Tell WI NO ear tags for pet pigs
Tell WI NO ear tags for pet pigs
The state of Wisconsin is one of many states that provides no protections for pigs. The state places pigs into two classifications: commercial swine and micro pigs. The current law regarding pig classifications, passed March 27th of 2018, classifies any pig greater than 80 pounds as commercial swine and any pig less than 80 pounds as a “micro” pig. In all reality, any pig under 80 pounds would be considered starved or not yet fully grown regardless of being a farm pig or potbelly pig. Recognized size classifications by all veterinary colleges and rescues/sanctuaries all over the country, is that a "mini" pig is any fully grown pig under 400 pounds and any full grown pig over 400 pounds would be considered commercial/farm/production/heritage, which are intended for slaughter. The state of Wisconsin is under the illusion that micro pigs are an actual breed of pig. Breeders use the term “micro” as a marketing ploy to get people to buy what are in actuality potbelly pigs. They also throw around other clever names such as mini, teacup, dandy, nano, juliana, American mini and pixies. None of these names are recognized as breeds of swine. Because of this law all rescuers/sanctuaries and pet owners are now classified as having commercial swine and are required to have ear tags in their pigs with no exemptions. Breeders are exempt from this flawed law under their campaign of misinformation that they are able to produce fully grown pet pigs under 80 pounds and that their ears would be too small to accept this commercial tag.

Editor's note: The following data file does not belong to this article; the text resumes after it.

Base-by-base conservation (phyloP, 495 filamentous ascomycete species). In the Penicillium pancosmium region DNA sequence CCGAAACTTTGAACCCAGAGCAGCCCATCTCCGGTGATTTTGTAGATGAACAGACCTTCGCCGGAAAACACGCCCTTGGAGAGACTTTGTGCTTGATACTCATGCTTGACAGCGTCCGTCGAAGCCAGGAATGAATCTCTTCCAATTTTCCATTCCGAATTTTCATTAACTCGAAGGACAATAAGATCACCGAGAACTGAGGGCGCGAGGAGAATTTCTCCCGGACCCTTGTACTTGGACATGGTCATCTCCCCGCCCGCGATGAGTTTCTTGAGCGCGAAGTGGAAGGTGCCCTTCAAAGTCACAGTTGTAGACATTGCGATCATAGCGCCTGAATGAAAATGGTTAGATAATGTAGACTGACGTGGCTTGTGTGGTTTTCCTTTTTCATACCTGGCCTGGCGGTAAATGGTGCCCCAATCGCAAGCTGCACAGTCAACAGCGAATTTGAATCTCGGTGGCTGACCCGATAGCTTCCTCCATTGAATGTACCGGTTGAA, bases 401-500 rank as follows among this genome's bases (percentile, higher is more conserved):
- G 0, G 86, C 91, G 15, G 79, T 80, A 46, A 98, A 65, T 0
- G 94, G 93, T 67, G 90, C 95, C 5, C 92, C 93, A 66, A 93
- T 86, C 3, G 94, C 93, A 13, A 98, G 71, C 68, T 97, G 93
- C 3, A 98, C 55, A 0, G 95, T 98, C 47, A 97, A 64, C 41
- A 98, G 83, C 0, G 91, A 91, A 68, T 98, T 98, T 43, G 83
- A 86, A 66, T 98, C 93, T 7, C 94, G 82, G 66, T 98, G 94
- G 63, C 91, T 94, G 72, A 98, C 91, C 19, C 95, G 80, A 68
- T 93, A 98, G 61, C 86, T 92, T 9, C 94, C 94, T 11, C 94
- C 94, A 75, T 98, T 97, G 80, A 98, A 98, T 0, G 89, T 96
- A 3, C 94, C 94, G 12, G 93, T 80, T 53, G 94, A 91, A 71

Local pig rescuer, TJ Dercks has 22 rescued pigs. Two are commercial sized pigs or as TJ calls them her big pigs: Kip, who is special needs with a neurological disorder and Kiwi. There are also three potbellied pigs who are physically disabled with one in a wheelchair, one with Down’s Syndrome and the rest are potbellies who come from traumatic beginnings or who have lost their homes through no fault of their own. Her facilities are kept clean, her pigs are healthy and disease free, and they all receive top end veterinary care especially on arrival.TJ helps other pig parents in need by providing advice and support. Through social media platforms TJ networks with people all over the country, connecting people with pigs in need. TJ also works with Animal Control and animal protection agencies such as the local Humane Society, Alliance for Animals and Esther’s Army, to name a few. These are just some of things that TJ does for the love of pigs.
Recently, in a malicious move, a resident in Wisconsin called the Wisconsin Department of Agriculture falsely accusing TJ of providing poor animal care for her pigs and of stealing a pig and cutting off its ear tag. This same resident has also been calling TJ’s town, falsely claiming they were a neighbor and issued multiple fake complaints, and called her employer multiple times. An AG officer showed up at her home informing her she was in violation of current Wisconsin swine laws per the complaint. He did have it noted in her file that she called a year ago asking about what permits rescues needed but were unable to answer her questions as they did not yet have policies in place for rescues/sanctuaries/pets or if potbelly pigs were even included. During the last year since the swine policy was created it has been changed three times, and still with no clarity in regards to rescue/sanctuary pigs. The inspector informed TJ the animal care seen was excellent and that portion of the inspection was closed, then she was informed if she was using microchips as identification then a scanner would need to be on site.